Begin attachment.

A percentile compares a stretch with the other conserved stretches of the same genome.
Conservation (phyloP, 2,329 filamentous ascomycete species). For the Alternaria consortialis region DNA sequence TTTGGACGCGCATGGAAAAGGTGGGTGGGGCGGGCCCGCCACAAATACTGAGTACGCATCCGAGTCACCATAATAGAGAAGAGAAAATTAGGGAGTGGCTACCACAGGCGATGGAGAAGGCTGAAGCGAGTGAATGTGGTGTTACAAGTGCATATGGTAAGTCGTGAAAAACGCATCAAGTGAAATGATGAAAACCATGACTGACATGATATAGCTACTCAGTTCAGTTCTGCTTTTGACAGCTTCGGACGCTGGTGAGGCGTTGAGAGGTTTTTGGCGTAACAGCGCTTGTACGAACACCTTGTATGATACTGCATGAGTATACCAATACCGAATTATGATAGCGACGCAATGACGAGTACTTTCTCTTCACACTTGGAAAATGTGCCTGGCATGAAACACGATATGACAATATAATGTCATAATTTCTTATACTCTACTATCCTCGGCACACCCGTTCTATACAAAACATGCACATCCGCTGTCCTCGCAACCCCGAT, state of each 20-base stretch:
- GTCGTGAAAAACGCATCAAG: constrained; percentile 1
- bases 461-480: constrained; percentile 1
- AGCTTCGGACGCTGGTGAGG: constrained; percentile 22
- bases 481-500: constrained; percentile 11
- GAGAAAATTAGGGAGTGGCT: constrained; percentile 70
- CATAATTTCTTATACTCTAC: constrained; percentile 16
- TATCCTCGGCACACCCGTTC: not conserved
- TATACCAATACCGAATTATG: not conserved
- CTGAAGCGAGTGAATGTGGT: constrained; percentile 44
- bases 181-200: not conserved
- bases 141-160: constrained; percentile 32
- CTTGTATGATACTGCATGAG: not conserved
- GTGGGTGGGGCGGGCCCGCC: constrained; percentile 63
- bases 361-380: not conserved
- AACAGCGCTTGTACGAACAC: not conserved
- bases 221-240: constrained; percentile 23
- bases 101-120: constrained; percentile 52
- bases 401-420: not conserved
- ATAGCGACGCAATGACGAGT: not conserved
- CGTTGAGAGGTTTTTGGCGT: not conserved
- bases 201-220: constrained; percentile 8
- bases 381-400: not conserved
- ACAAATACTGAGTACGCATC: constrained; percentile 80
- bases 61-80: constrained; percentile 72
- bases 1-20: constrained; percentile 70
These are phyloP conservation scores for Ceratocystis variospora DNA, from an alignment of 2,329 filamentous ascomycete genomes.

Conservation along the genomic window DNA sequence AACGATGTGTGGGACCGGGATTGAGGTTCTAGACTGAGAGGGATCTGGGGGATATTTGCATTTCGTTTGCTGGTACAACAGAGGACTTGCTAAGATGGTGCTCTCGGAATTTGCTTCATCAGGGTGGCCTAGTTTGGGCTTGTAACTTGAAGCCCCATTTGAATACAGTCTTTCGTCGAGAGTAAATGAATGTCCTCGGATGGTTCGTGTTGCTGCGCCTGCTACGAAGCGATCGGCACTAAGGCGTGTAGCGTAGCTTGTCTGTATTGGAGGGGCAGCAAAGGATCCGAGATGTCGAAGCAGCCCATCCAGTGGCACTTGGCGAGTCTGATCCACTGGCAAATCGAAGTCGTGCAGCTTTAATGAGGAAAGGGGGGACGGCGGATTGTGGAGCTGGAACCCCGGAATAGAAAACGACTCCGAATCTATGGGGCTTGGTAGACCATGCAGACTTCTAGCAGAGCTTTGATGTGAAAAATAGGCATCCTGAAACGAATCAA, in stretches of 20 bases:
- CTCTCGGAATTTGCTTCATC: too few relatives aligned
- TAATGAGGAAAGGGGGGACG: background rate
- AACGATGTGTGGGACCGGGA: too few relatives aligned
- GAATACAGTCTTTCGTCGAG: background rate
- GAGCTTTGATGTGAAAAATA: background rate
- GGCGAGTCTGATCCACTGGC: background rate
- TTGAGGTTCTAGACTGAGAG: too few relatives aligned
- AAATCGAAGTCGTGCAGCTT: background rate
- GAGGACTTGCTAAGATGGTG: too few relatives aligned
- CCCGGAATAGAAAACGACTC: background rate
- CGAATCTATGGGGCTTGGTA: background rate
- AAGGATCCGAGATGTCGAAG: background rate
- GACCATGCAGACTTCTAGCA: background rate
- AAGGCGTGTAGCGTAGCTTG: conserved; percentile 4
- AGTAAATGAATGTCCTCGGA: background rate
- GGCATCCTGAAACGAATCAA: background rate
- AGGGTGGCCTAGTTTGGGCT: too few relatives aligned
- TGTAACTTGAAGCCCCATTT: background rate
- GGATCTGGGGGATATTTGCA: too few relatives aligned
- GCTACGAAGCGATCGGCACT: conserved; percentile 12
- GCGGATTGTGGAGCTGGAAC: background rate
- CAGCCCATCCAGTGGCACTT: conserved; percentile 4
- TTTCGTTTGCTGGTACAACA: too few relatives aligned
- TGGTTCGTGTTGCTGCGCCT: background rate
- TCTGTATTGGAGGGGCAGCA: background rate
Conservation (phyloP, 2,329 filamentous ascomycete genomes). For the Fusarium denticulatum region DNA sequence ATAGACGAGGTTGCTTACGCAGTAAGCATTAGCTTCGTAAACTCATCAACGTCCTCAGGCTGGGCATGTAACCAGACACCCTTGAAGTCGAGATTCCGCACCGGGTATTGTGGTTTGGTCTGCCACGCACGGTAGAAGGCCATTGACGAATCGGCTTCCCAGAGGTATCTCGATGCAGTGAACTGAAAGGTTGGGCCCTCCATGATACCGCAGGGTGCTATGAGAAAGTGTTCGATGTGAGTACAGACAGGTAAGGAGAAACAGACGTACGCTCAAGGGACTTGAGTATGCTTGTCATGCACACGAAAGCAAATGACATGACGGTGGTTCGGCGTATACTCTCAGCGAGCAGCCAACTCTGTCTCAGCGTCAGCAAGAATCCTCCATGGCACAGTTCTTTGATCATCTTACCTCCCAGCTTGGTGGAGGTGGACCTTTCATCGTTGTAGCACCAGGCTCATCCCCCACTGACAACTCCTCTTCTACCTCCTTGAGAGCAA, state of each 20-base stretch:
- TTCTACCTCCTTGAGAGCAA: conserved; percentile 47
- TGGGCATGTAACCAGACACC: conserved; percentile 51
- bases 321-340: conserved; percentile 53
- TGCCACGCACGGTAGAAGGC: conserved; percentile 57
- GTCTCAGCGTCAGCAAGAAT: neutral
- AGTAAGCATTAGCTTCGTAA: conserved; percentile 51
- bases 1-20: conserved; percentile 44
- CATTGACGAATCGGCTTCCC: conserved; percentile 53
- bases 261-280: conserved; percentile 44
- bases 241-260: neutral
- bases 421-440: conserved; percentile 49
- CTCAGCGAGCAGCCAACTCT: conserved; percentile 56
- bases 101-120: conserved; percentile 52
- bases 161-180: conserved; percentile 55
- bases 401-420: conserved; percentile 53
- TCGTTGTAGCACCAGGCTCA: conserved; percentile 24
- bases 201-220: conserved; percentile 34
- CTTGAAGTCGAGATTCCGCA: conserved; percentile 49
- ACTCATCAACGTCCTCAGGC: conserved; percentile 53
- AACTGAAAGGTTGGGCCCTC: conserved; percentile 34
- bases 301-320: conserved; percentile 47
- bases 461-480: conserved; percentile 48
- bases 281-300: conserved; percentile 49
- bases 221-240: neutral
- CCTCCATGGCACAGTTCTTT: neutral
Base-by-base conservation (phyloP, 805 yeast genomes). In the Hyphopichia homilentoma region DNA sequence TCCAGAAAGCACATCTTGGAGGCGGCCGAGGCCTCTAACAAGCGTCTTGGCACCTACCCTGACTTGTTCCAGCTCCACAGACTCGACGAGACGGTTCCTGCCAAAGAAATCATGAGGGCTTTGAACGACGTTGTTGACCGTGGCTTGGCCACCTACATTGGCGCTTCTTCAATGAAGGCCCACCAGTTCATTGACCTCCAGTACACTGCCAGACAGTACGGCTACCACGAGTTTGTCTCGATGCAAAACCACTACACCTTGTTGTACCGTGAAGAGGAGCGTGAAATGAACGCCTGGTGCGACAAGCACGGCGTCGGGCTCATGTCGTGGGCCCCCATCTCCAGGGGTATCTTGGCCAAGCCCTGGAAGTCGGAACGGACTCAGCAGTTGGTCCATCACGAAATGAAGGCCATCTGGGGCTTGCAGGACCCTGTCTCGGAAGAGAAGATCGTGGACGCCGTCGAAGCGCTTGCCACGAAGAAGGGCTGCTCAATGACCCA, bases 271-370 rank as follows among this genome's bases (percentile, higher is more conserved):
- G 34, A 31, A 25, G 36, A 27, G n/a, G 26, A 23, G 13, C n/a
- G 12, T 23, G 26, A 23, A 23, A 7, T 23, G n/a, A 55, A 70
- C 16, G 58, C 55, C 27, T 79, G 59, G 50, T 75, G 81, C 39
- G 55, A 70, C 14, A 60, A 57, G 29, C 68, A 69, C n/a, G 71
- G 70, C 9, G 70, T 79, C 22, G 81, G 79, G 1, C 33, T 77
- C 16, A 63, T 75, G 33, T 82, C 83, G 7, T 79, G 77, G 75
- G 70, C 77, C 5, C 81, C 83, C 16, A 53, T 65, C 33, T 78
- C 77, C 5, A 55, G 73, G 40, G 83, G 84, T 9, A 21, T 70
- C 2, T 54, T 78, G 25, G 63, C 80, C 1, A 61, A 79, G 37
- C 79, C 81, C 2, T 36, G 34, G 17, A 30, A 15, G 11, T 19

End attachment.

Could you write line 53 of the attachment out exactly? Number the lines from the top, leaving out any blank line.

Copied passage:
- TGGTTCGTGTTGCTGCGCCT: background rate